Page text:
Andrew Gillen, Daniel L. Bennett, Richard Vedder
Another possibility is that the reliance on peer review encourages accreditors to ignore their role as gatekeepers, and continue to pursue their traditional role as advisers. Since accreditation is essentially run by the colleges themselves, there is a large dose of self-regulation involved. But “when the people who decide what constitutes academic quality will themselves be judged on academic quality, it’s no wonder that the bar is set low.”180 Nor is it surprising that the system is “premised upon collegiality and assis- tance, rather than requirements that institutions meet certain standards (with public announcements when they don’t).”181
Perhaps accreditors are essentially acting as a cartel, seeking to restrict entry into the sector without imposing too much of a burden on existing cartel members. This can be accomplished by defining and enforcing detailed standards that existing members can already meet, such as classroom space and library size, but that new entrants would find prohibitively costly. If this is the case, standards would not be imposed for anything that would impose more costs on existing colleges than on new entrants. While perhaps a bit too harsh, this theory could explain the presence of detail input requirements combined with the complete lack of standards for relatively straightforward things such as the definition of a credit hour and much more complex things such as learning outcomes. Note that the cartel theory does not explain why accreditation requirements continue to expand past the point necessary to keep out new entrants, though a public choice theory offers one plausible reason for that.
Regardless of the reason, the end result is that accreditation fails to deliver on the quality assurance front. We are left with a system that is described as “a hopeless mess,”182 and the “the Death Valley of the life of the mind.”183 It is a “crazy-quilt of activities, processes and structures that is fragmented, arcane, more historical than logical… [and one that] is not meeting the expectations required.”184
Massive Federal Subsidies Will Continue The next crucial factor driving our conclusion is that the federal government will continue to massively fund higher education through its financial aid programs. Federal spending for financial aid alone was $117 billion in 2008–2009, almost double what it was a decade ago in real terms.185 With many, includ- ing the current administration, arguing that the country needs many more college graduates, there is lit- tle reason to expect the upward trend in this figure to reverse or cease.186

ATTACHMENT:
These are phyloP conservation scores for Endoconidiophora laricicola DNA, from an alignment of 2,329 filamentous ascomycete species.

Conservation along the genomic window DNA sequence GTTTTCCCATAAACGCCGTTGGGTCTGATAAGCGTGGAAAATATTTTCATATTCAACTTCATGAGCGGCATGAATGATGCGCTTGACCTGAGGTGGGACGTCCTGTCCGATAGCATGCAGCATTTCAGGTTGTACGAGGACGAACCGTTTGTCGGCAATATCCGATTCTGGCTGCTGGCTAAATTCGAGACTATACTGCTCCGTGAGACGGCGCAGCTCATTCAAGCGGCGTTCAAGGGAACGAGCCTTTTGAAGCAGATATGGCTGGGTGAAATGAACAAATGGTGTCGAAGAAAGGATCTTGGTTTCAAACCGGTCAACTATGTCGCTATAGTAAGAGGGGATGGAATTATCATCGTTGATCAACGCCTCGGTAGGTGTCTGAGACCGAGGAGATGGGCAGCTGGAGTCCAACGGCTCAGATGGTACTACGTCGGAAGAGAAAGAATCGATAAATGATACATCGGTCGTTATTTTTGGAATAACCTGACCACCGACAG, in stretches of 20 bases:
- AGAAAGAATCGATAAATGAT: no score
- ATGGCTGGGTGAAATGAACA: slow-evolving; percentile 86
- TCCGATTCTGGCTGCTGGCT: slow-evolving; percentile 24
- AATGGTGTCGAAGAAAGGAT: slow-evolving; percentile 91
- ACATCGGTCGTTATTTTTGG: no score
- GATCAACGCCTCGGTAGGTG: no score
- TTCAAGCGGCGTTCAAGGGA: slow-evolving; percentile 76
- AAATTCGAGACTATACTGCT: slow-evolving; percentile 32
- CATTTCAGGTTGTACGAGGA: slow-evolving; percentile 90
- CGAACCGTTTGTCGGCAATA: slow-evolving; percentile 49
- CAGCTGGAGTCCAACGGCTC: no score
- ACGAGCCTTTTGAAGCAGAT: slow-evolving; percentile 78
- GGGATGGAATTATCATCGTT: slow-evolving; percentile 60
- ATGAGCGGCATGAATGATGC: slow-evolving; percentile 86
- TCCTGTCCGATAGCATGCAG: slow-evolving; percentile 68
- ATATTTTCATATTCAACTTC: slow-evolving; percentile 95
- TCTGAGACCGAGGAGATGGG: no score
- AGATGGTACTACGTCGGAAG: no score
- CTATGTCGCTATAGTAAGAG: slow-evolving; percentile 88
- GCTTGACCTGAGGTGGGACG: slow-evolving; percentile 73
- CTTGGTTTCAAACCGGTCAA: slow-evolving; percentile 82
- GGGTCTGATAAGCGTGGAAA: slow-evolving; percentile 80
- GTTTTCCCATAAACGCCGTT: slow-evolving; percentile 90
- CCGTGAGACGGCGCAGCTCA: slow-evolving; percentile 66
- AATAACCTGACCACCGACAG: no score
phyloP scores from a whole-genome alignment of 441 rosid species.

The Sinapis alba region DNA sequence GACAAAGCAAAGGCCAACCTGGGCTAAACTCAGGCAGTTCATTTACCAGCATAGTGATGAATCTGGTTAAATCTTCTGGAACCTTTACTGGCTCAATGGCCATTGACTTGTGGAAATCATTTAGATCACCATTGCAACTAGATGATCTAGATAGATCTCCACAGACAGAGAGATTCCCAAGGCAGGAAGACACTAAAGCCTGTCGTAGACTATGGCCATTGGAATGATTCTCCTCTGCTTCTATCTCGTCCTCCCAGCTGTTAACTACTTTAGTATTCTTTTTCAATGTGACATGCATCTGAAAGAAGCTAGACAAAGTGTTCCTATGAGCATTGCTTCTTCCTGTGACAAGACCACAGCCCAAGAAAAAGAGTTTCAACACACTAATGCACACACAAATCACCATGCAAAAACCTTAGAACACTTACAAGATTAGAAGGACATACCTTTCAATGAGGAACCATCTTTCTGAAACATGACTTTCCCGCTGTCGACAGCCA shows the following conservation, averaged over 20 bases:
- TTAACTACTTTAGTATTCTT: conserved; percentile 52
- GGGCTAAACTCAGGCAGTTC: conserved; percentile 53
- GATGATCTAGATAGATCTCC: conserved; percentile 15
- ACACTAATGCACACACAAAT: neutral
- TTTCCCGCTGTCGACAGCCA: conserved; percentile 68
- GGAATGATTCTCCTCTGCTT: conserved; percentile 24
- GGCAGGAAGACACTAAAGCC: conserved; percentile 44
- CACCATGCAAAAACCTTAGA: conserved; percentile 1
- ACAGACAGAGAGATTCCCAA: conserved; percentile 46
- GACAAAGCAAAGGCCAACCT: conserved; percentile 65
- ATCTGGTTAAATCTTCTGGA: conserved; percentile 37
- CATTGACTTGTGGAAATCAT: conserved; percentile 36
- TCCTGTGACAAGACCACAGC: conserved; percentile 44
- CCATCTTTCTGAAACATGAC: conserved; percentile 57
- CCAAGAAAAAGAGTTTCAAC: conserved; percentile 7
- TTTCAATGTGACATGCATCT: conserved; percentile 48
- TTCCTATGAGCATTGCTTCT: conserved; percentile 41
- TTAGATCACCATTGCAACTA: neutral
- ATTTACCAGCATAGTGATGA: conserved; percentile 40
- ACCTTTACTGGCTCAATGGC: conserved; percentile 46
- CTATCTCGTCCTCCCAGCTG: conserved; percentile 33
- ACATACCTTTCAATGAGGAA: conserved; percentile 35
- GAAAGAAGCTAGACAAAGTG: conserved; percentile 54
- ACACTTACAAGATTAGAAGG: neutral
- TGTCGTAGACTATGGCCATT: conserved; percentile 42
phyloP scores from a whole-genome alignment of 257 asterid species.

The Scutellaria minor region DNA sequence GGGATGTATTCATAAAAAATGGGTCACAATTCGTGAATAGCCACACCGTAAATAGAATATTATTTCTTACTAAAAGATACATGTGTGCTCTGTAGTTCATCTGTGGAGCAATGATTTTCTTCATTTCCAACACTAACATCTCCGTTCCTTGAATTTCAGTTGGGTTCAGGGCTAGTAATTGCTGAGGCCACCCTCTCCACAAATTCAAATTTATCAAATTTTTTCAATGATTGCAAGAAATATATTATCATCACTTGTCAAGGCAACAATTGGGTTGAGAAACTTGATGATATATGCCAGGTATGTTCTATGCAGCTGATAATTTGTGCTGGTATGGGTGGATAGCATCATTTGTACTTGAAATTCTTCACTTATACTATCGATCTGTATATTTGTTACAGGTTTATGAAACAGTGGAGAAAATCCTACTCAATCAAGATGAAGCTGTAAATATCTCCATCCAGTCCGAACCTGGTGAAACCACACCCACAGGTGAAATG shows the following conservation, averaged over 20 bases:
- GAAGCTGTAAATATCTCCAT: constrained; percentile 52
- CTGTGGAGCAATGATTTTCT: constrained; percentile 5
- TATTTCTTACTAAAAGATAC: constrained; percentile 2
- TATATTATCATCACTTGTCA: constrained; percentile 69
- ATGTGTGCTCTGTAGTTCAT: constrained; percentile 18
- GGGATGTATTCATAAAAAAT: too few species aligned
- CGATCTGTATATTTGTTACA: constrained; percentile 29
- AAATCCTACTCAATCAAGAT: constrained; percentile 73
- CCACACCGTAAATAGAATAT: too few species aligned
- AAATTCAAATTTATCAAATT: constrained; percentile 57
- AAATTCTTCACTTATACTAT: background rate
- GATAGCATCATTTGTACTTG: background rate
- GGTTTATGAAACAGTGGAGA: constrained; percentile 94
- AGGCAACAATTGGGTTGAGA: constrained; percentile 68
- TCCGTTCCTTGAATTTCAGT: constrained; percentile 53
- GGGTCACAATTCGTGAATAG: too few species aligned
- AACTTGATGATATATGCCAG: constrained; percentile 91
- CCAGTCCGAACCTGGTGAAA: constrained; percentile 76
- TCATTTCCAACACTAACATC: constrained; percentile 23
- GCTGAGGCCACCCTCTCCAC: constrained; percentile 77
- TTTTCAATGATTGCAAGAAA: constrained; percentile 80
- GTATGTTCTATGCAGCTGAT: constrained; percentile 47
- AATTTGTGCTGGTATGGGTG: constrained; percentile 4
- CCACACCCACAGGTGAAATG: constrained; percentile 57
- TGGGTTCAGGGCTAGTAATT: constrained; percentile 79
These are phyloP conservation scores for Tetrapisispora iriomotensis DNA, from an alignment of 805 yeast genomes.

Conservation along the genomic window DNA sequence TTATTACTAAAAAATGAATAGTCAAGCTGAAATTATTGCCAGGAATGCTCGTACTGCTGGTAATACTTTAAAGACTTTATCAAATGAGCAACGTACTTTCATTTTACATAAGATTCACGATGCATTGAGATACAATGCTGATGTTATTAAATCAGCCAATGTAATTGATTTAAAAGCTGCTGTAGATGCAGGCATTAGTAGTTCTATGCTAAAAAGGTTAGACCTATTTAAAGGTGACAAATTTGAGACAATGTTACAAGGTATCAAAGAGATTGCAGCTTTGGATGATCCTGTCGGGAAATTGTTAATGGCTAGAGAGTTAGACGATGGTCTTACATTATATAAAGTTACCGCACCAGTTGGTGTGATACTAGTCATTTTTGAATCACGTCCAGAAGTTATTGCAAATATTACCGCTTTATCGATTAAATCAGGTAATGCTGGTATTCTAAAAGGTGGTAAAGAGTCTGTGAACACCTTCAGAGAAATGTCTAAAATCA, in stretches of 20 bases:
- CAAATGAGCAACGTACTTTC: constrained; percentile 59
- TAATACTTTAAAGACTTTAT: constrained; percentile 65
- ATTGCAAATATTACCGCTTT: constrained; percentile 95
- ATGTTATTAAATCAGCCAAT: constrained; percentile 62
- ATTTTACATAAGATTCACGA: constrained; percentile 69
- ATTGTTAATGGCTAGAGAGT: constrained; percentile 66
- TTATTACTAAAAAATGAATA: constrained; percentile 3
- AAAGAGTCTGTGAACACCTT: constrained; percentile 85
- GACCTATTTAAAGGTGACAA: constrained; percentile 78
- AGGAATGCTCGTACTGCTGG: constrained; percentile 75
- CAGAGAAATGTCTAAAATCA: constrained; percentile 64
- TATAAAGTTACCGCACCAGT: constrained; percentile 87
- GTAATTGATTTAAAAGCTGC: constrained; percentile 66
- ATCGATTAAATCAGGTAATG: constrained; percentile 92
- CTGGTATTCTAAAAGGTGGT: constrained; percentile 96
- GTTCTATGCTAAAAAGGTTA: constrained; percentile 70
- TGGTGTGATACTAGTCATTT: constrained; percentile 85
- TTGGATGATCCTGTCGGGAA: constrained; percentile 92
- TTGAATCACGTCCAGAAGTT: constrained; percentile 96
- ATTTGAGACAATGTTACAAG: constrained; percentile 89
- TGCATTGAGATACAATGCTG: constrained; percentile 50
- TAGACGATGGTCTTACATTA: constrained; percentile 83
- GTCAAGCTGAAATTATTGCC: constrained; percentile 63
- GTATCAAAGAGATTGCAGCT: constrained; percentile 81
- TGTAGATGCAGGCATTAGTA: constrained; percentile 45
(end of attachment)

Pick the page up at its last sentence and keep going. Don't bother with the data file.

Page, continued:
A Different System of Quality Assurance Will Be Forthcoming Given the fact that the current accreditation system does not provide adequate quality assurance and that the federal government will continue to heavily finance higher education, it seems reasonable to assume that at some point a new quality assurance mechanism will be imposed on higher education. This belief stems from the conclusion that the accountability movement is not a fad, especially in light of the grow- ing public interest in higher education that is to be expected in any industry that is so heavily financed by the taxpayers.
There are legitimate concerns about the quality of higher education. Studies show a decline in stu- dent effort, and “employers often complain that the college graduates they hire have little proficiency in the most fundamental skills—the ability to write clearly, to understand written instructions, and to do simple math.”187 There is a growing desire to determine what students learn and know. But to date, efforts to do so have been blocked by a chorus of colleges and associations asserting that it would infringe on institutional autonomy. While this is a legitimate concern, “It is somewhat disingenuous for higher education to ask for—and receive—billions of federal dollars without expecting concomitant